What children really think about their parents’ finances, health, and careers

As Baby Boomers prepare to abdicate their title as the largest living adult generation, experts begin to unpack all of the fundamental ways that their heir apparent are destined to fail in the ensuing decades compared to their predecessors. So far, the current crop of workers earns considerably less than Boomers did at their age, even if this demographic also tends to measure success more abstractly.  Absolute mobility has declined from around 90% for children born in 1940 to 50% for children born in 1984.

Of course, money isn’t the only or even most reliable metric for satisfaction. The big picture has to be taken into account, in order to sufficiently determine the generation that will experience the smoothest transition into their golden years.

Thankfully Medical Alert: Buyers Guide did exactly that. By querying 1,020 adults, between the ages of 18 and 35, the authors were able to illustrate the modern perception of success in juxtaposition to the one adopted by previous generations.

Fifty percent of the participants identified as female, 49% as male, and less than 1% as a gender not indexed in the new report. Fourteen percent of the 1,020 adults were baby boomers (born 1946 to 1964), 23% identified as Generation X (born 1965 to 1980), and 59% identified as millennials (born 1981 to 1997). The remaining respondents either belonged to Generation Z or were a member of the silent generation.


Despite the grim portends, just about half of the Millenials believe that they will not only be more responsible with their earnings than their parents were at their age, they also believe they will secure more professional accomplishments than them as well. The Boomers expressed a similar hubris, but about their health. Seventy percent of these said that they took better care of themselves than their parents did and do,  even if research appears to disagree.

Financial acumen was flaunted to one extent or another across the board. Two out of five respondents agreed that their parents did a terrible job at saving money, and 25% of all the participants queried said that their folks frequently spent way beyond their means. The censure varied more discreetly based on the generation doing the finger-wagging of course, with Xers lamenting the lack of emergency funds growing up much more than any other demographic involved in the study.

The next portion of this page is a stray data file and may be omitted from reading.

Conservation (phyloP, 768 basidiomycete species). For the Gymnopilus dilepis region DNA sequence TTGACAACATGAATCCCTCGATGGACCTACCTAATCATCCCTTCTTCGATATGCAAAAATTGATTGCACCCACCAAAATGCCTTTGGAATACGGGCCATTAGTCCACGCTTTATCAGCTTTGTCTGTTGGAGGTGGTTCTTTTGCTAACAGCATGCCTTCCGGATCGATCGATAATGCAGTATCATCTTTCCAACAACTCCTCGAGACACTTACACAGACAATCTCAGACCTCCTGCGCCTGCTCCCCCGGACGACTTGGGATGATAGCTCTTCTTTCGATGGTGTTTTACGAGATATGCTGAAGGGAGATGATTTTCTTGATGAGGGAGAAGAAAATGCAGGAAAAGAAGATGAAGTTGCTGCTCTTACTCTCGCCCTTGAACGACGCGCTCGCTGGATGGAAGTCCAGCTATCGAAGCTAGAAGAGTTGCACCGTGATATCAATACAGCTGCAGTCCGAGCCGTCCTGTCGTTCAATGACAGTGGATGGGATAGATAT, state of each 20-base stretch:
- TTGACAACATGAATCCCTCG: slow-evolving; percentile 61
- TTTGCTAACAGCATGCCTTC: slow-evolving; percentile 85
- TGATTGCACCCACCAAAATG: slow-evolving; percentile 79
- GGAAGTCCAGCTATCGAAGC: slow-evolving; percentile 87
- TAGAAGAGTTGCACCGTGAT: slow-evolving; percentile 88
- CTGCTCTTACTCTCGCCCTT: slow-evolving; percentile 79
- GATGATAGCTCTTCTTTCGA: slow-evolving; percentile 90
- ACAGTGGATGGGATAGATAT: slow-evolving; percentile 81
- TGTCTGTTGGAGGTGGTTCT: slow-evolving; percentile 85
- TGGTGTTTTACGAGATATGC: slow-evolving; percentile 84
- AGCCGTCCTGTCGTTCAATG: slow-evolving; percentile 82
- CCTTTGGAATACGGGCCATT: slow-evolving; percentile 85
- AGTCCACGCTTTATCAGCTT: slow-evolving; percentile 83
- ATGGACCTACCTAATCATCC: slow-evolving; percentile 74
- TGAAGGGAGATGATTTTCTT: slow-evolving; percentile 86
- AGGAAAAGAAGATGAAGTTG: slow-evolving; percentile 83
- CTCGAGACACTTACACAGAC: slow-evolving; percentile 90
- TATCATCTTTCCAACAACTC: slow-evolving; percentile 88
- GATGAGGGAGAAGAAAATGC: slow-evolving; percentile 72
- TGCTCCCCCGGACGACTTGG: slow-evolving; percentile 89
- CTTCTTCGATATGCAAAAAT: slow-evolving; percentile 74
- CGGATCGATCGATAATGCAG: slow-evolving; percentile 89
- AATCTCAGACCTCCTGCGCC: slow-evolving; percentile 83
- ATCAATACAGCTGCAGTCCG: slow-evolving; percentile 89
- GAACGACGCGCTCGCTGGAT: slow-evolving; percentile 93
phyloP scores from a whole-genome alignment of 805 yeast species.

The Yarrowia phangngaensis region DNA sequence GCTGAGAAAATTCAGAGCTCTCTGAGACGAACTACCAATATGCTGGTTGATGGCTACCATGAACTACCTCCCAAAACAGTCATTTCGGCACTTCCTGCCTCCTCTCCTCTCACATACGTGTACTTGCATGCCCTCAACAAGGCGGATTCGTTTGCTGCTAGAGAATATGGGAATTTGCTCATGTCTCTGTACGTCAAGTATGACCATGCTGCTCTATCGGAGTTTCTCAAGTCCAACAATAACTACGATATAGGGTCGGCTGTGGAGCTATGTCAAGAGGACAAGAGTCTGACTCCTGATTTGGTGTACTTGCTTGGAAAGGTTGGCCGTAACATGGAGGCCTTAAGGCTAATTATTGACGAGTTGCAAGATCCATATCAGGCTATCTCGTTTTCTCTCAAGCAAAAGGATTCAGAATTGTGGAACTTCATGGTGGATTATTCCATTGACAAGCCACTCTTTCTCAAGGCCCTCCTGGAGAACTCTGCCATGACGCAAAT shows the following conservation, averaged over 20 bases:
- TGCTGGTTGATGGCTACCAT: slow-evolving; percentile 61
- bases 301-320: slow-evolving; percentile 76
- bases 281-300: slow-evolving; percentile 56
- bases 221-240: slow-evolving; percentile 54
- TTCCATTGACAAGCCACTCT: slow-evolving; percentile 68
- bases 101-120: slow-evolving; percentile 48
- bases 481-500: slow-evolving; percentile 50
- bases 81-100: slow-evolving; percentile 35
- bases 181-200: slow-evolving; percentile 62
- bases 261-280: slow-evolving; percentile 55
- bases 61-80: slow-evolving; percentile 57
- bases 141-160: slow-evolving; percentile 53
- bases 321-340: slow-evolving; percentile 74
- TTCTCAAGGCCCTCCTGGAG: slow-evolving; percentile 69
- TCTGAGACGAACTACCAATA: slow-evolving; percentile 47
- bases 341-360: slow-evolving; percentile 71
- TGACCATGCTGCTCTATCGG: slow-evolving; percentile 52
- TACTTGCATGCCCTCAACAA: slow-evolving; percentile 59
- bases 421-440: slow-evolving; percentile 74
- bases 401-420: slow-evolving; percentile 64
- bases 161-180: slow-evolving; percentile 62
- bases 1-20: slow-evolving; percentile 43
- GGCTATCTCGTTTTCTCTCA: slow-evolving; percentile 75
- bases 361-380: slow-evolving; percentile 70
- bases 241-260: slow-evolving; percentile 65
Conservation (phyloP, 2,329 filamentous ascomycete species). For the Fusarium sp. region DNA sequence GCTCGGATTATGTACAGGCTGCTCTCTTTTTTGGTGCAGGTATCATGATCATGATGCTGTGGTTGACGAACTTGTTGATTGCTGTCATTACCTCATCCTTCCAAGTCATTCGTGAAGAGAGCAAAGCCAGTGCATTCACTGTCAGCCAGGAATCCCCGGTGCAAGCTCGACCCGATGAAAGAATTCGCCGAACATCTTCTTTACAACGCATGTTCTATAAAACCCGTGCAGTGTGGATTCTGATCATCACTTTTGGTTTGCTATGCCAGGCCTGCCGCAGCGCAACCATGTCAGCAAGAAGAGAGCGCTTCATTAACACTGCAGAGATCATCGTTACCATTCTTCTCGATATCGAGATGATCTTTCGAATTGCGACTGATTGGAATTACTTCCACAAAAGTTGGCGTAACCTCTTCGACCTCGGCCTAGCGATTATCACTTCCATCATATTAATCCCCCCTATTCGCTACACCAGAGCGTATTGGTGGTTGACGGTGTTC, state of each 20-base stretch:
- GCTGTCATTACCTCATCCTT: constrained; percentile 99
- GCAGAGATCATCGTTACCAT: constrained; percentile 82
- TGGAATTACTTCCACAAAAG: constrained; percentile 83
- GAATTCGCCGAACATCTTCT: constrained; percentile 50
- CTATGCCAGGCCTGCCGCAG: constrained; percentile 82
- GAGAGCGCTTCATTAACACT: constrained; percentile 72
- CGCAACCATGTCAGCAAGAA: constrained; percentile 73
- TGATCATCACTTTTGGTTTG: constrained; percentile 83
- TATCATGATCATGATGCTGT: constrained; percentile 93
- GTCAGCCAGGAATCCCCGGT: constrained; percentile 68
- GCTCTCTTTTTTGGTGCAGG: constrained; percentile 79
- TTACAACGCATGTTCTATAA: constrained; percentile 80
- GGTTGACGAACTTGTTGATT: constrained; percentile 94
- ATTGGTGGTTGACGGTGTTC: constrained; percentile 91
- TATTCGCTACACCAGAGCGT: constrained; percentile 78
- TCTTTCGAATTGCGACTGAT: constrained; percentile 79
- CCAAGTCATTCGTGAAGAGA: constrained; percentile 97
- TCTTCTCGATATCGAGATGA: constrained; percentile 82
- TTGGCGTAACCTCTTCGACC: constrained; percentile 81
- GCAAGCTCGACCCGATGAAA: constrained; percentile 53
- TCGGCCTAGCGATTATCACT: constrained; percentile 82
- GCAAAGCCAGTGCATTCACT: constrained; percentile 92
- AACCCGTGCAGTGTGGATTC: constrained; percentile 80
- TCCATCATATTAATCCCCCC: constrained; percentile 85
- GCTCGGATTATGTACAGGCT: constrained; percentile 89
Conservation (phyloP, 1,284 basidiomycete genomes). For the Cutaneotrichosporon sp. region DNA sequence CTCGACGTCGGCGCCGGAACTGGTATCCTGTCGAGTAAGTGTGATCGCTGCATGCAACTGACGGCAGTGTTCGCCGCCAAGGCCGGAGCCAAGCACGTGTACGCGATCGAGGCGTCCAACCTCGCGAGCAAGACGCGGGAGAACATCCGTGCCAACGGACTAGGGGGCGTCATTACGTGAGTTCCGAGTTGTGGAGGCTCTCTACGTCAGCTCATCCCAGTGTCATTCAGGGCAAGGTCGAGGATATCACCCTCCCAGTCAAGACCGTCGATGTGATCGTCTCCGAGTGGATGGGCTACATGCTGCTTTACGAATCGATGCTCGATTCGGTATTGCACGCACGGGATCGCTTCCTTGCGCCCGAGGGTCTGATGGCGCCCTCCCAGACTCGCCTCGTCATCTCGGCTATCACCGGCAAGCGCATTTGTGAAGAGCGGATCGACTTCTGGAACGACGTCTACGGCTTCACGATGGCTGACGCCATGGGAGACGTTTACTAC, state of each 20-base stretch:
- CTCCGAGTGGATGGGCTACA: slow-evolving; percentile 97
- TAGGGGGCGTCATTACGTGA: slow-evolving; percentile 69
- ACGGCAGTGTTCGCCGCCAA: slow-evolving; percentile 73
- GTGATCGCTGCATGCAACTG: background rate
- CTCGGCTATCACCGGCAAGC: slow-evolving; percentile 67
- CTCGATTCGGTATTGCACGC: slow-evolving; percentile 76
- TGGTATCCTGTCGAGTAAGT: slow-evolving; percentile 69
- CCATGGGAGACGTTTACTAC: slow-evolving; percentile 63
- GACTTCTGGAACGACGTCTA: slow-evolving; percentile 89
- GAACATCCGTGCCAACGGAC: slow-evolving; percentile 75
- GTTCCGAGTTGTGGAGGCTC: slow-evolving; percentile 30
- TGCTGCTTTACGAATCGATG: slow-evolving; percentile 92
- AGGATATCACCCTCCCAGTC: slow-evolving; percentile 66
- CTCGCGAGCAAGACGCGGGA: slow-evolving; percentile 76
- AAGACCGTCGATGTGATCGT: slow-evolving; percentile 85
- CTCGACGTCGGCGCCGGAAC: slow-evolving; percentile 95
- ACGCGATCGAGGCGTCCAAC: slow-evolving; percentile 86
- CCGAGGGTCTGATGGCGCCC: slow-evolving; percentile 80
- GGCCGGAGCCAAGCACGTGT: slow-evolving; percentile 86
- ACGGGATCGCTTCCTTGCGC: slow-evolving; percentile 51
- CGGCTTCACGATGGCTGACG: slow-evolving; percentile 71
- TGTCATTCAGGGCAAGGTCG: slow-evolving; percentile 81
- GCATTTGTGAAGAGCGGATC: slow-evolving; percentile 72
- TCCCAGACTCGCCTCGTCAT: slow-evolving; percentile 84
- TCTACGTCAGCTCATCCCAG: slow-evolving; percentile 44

Given that the vast majority of respondents grew up thinking that their parents were terrible with money, it follows that an equally sizeable portion plan/planned to purchase homes several years later than their parents did-though Gen Xers began putting away money for retirement, vacations, and emergencies much earlier than their folks did.

The MAGB editorial team wrote, “The Urban Institute’s Millennial Homeownership report concluded that millennials are buying homes at a rate of 8 percentage points lower than baby boomers and Gen Xers. Some reasons for this are delayed marriages, increased education debt, and more racial diversity.”

Recently, Ladders covered the way Millennials are poisoned by the tendency to conflate good work and meaningful work. The aptest anecdote for this phenomenon is the way most of the guys that worked on superhero comics in the 1950s were just talented ink pushers that were trying to sell bubble gum and soft drinks ads to kids. They went to work, punched in, drew a guy in a cape punching an alien in the face, punched out, went home and didn’t think about it until the next day.

Now that same job is the most important thing in society, staffed by guys that spend every second of their lives planning continuity that will outlive them and their kids and their kids’ clones. This occurrence is evidenced across all industries. Although Baby Boomers and Gen Xers feel they work/worked the hardest, Millenials and Gen Zers are more likely to report feeling like their professional life eclipses their social one, what with deadlines, validation anxieties, and career ambivalence. 

In the study, the top regrets for younger generations were: Staying with an employer for too long, becoming complacent, and poor work-life balance, whereas older generations more often bemoaned things like physical exertion and lack of higher education.  Even with the purported scarcity of free time, Millennials exercised the most of any generation — even if Baby Boomers tended to eat better and be of better mental health.